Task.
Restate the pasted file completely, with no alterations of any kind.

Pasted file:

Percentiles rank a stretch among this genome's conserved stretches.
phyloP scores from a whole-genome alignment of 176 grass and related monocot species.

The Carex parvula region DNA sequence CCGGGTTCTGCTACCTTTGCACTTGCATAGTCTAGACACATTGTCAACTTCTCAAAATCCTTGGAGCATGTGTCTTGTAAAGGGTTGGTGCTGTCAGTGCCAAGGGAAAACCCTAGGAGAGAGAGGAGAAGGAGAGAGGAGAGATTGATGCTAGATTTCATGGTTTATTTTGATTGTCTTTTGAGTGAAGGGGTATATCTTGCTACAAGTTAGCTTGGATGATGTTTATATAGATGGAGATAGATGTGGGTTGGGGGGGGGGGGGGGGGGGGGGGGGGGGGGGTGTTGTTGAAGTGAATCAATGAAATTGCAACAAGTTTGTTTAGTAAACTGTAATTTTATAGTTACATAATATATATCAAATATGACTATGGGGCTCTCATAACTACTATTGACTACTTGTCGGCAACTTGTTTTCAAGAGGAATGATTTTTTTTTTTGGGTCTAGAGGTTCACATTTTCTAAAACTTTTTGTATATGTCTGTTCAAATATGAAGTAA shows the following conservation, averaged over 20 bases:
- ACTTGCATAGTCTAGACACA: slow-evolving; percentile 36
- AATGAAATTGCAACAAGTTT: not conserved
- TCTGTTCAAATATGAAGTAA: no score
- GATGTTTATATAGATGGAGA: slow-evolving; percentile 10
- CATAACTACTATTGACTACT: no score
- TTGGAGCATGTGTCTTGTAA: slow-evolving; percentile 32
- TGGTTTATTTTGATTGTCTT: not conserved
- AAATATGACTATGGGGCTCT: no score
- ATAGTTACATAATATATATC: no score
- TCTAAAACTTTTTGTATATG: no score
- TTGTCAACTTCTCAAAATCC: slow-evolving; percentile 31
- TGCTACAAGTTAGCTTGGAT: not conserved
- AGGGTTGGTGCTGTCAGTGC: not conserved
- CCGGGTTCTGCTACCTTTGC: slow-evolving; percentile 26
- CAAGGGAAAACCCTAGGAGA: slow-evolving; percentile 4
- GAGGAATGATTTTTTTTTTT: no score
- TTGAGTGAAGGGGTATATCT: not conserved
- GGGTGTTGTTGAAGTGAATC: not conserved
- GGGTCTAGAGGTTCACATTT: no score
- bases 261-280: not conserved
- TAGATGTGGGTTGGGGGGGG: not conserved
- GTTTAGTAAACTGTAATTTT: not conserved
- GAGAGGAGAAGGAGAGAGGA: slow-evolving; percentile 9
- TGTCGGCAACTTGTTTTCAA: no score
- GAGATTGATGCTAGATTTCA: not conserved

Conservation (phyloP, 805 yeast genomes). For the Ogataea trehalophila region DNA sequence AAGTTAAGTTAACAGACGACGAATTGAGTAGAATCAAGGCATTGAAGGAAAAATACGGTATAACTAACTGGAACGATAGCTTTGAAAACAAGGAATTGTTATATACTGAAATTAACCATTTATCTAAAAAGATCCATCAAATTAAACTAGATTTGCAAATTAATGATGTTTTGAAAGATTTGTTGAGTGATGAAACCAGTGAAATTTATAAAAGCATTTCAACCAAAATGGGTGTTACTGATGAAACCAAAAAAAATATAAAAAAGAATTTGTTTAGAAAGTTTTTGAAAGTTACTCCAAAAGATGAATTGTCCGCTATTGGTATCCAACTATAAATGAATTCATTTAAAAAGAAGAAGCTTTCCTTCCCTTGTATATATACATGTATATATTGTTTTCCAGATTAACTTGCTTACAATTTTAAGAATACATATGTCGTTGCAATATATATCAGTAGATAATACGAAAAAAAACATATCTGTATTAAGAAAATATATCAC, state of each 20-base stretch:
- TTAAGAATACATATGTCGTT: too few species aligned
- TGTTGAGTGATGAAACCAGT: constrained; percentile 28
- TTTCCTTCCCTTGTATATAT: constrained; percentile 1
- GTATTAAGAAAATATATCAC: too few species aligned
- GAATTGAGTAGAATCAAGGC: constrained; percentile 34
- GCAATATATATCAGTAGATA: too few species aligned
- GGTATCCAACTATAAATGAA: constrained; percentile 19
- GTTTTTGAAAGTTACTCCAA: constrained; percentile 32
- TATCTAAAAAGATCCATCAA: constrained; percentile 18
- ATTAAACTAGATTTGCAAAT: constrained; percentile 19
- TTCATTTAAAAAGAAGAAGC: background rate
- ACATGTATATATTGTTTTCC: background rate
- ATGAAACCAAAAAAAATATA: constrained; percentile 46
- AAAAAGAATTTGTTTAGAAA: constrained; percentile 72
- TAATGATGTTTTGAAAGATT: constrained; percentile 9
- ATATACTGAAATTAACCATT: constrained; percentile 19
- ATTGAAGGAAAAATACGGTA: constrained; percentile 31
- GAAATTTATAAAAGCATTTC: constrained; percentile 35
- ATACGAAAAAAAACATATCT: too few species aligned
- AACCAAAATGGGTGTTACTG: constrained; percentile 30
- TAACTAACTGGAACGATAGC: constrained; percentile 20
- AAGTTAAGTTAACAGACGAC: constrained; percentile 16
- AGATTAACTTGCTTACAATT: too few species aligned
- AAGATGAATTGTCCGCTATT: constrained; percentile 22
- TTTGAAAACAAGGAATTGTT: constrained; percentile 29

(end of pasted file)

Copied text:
Percentiles rank a stretch among this genome's conserved stretches.
phyloP scores from a whole-genome alignment of 176 grass and related monocot species.

The Carex parvula region DNA sequence CCGGGTTCTGCTACCTTTGCACTTGCATAGTCTAGACACATTGTCAACTTCTCAAAATCCTTGGAGCATGTGTCTTGTAAAGGGTTGGTGCTGTCAGTGCCAAGGGAAAACCCTAGGAGAGAGAGGAGAAGGAGAGAGGAGAGATTGATGCTAGATTTCATGGTTTATTTTGATTGTCTTTTGAGTGAAGGGGTATATCTTGCTACAAGTTAGCTTGGATGATGTTTATATAGATGGAGATAGATGTGGGTTGGGGGGGGGGGGGGGGGGGGGGGGGGGGGGGTGTTGTTGAAGTGAATCAATGAAATTGCAACAAGTTTGTTTAGTAAACTGTAATTTTATAGTTACATAATATATATCAAATATGACTATGGGGCTCTCATAACTACTATTGACTACTTGTCGGCAACTTGTTTTCAAGAGGAATGATTTTTTTTTTTGGGTCTAGAGGTTCACATTTTCTAAAACTTTTTGTATATGTCTGTTCAAATATGAAGTAA shows the following conservation, averaged over 20 bases:
- ACTTGCATAGTCTAGACACA: slow-evolving; percentile 36
- AATGAAATTGCAACAAGTTT: not conserved
- TCTGTTCAAATATGAAGTAA: no score
- GATGTTTATATAGATGGAGA: slow-evolving; percentile 10
- CATAACTACTATTGACTACT: no score
- TTGGAGCATGTGTCTTGTAA: slow-evolving; percentile 32
- TGGTTTATTTTGATTGTCTT: not conserved
- AAATATGACTATGGGGCTCT: no score
- ATAGTTACATAATATATATC: no score
- TCTAAAACTTTTTGTATATG: no score
- TTGTCAACTTCTCAAAATCC: slow-evolving; percentile 31
- TGCTACAAGTTAGCTTGGAT: not conserved
- AGGGTTGGTGCTGTCAGTGC: not conserved
- CCGGGTTCTGCTACCTTTGC: slow-evolving; percentile 26
- CAAGGGAAAACCCTAGGAGA: slow-evolving; percentile 4
- GAGGAATGATTTTTTTTTTT: no score
- TTGAGTGAAGGGGTATATCT: not conserved
- GGGTGTTGTTGAAGTGAATC: not conserved
- GGGTCTAGAGGTTCACATTT: no score
- bases 261-280: not conserved
- TAGATGTGGGTTGGGGGGGG: not conserved
- GTTTAGTAAACTGTAATTTT: not conserved
- GAGAGGAGAAGGAGAGAGGA: slow-evolving; percentile 9
- TGTCGGCAACTTGTTTTCAA: no score
- GAGATTGATGCTAGATTTCA: not conserved

Conservation (phyloP, 805 yeast genomes). For the Ogataea trehalophila region DNA sequence AAGTTAAGTTAACAGACGACGAATTGAGTAGAATCAAGGCATTGAAGGAAAAATACGGTATAACTAACTGGAACGATAGCTTTGAAAACAAGGAATTGTTATATACTGAAATTAACCATTTATCTAAAAAGATCCATCAAATTAAACTAGATTTGCAAATTAATGATGTTTTGAAAGATTTGTTGAGTGATGAAACCAGTGAAATTTATAAAAGCATTTCAACCAAAATGGGTGTTACTGATGAAACCAAAAAAAATATAAAAAAGAATTTGTTTAGAAAGTTTTTGAAAGTTACTCCAAAAGATGAATTGTCCGCTATTGGTATCCAACTATAAATGAATTCATTTAAAAAGAAGAAGCTTTCCTTCCCTTGTATATATACATGTATATATTGTTTTCCAGATTAACTTGCTTACAATTTTAAGAATACATATGTCGTTGCAATATATATCAGTAGATAATACGAAAAAAAACATATCTGTATTAAGAAAATATATCAC, state of each 20-base stretch:
- TTAAGAATACATATGTCGTT: too few species aligned
- TGTTGAGTGATGAAACCAGT: constrained; percentile 28
- TTTCCTTCCCTTGTATATAT: constrained; percentile 1
- GTATTAAGAAAATATATCAC: too few species aligned
- GAATTGAGTAGAATCAAGGC: constrained; percentile 34
- GCAATATATATCAGTAGATA: too few species aligned
- GGTATCCAACTATAAATGAA: constrained; percentile 19
- GTTTTTGAAAGTTACTCCAA: constrained; percentile 32
- TATCTAAAAAGATCCATCAA: constrained; percentile 18
- ATTAAACTAGATTTGCAAAT: constrained; percentile 19
- TTCATTTAAAAAGAAGAAGC: background rate
- ACATGTATATATTGTTTTCC: background rate
- ATGAAACCAAAAAAAATATA: constrained; percentile 46
- AAAAAGAATTTGTTTAGAAA: constrained; percentile 72
- TAATGATGTTTTGAAAGATT: constrained; percentile 9
- ATATACTGAAATTAACCATT: constrained; percentile 19
- ATTGAAGGAAAAATACGGTA: constrained; percentile 31
- GAAATTTATAAAAGCATTTC: constrained; percentile 35
- ATACGAAAAAAAACATATCT: too few species aligned
- AACCAAAATGGGTGTTACTG: constrained; percentile 30
- TAACTAACTGGAACGATAGC: constrained; percentile 20
- AAGTTAAGTTAACAGACGAC: constrained; percentile 16
- AGATTAACTTGCTTACAATT: too few species aligned
- AAGATGAATTGTCCGCTATT: constrained; percentile 22
- TTTGAAAACAAGGAATTGTT: constrained; percentile 29